5) minor modifications to the phylogenetic tree and bootstrapping methods
6) summary of the command line usage.
1) INSTALLATION (for Unix, VAX/VMS, PC and MAC)
If you wish to recompile the program (or compile it for the first
time; you will have to do this with UNIX):
first check the file CLUSTALW.H which needs to be changed if you
move the code from between unix and vms machines. At the top
of the file are four lines which define one of VMS, MSDOS, MAC or
UNIX to be 1. All of these EXCEPT one must be commented out
using enclosed /* ... */.
Make files are supplied for unix machines. The code was compiled and
tested using Decstation (Ultrix), SUN (Gnu C compiler/gcc), Silicon
Graphics (IRIX) and DEC/Alpha (OSF1). We have not tested the code on any other
systems. Just use makefile to make on most systems. For Sun, you need to
have the Gnuc C (gcc) compiler installed ... use the file makefile.sun in this
case. You make the program with:
make (or make -f makefile.sun)
This produces the file clustalw which can be run by typing clustalw and
pressing return. The help file is called clustalw_help
There is a small DCL command file (VMSLINK.COM) to compile and link the
code for VMS machines (vax or alpha). This procedure just compiles the
source files and links using default settings. Run it using:
This produces Clustalw.exe which can be run using the run command:
$ run clustalw
The intermediate object files can be deleted with:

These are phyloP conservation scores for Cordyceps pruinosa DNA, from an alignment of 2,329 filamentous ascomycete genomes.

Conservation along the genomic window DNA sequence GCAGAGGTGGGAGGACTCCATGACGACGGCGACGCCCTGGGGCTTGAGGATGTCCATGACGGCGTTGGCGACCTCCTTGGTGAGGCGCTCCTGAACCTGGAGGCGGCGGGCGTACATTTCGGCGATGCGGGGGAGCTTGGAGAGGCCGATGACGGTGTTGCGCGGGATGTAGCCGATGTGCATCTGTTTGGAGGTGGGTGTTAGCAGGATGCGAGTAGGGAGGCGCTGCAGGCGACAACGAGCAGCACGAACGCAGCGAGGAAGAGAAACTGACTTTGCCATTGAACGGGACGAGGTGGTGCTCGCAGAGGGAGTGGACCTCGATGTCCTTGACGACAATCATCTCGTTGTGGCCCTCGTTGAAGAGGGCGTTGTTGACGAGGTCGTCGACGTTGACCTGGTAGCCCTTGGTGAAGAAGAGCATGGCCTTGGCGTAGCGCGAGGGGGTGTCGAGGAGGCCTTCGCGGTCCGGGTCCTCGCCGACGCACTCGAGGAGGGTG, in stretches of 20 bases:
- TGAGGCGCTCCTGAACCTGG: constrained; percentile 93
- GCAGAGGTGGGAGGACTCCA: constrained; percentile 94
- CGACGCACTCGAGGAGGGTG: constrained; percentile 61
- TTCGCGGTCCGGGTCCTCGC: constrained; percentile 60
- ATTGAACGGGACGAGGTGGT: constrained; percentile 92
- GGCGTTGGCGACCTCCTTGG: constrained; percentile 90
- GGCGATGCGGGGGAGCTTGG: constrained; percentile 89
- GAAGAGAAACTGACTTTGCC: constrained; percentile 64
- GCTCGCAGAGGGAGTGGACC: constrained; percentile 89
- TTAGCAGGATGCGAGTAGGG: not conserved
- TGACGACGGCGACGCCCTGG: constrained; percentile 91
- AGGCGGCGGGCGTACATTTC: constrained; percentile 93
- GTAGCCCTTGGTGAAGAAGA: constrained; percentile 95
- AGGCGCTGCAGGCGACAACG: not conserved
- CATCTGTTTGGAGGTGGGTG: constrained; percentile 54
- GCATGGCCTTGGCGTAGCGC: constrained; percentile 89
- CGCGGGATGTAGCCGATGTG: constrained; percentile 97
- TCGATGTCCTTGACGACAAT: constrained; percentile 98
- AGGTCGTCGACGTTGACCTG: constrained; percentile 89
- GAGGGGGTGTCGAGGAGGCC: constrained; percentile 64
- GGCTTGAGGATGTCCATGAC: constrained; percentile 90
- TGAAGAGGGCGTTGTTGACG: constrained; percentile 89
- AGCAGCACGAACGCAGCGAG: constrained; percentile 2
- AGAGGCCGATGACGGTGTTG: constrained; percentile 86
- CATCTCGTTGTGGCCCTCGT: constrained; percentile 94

$ del *.obj;
There is an extensive command line facility. To use this, you must
create a symbol to run the program (and put this in your login.com file).
$ clustalw :== $$drive:[dir.dir]clustalw
where $drive is the drive on which the executable file is stored (clustalw.exe)
and [dir.dir] is the full directory specification. NOTE THE EXTRA DOLLAR SIGN.
Then the program can be run using the command:
We supply an executable file (Clustalw.exe) which will run using MSDOS.
It will also run under windows (as a DOS application)
*** IF you have a maths coprocessor***. If you do not have a maths chip
(e.g. 80387), the program can only be run under MSDOS. In the latter case,
you must have the file EMU387.exe in the same directory as CLUSTALW.EXE.
This file emulates a maths chip if you do not have one.
We generated the executable file using gnu c for MSDOS.
It will also compile (with about 10,000 warning messages)
using Microsoft C but we have not tested it and there appear to be problems
with the executable.
You will need to use a "memory extender" to allow the program to get at more
than 640kb of memory.
The code compiles for Power Mac and older macs using Metroworks Codewarrior
C compiler. We supply 2 executable programs (one each for PowerMac and
older mac): ClustalwPPC and Clustalw68k). These need up to
10mb of memory to run which needs to be adjusted with the Get Info (%I)
command from the Finder if you have problems. Just double click the
executable file name or icon and off you go (we hope).
As a special treat for Mac users, we supply an executable and brief readme
file for NJPLOT. This is a really nice program by Manolo Gouy
(University of Lyon, France) that allows you to import the trees
made by Clustal W and display them/manipulate them. It will properly
display the bootstrap figures from the *.phb files. It can export the
trees in PICT format which can then be used by MacDraw for example.
2) FILE INPUT (sequences to be aligned)
The sequences must all be in one file (or two files for a "profile alignment")
in ONE of the following formats:
FASTA (Pearson), NBRF/PIR, EMBL/Swiss Prot, GDE, CLUSTAL, GCG/MSF, GCG9/RSF.
The program tries to "guess" which format is being used and whether
the sequences are nucleic acid (DNA/RNA) or amino acid (proteins). The
format is recognised by the first characters in the file. This is kind
of stupid/crude but works most of the time and it is difficult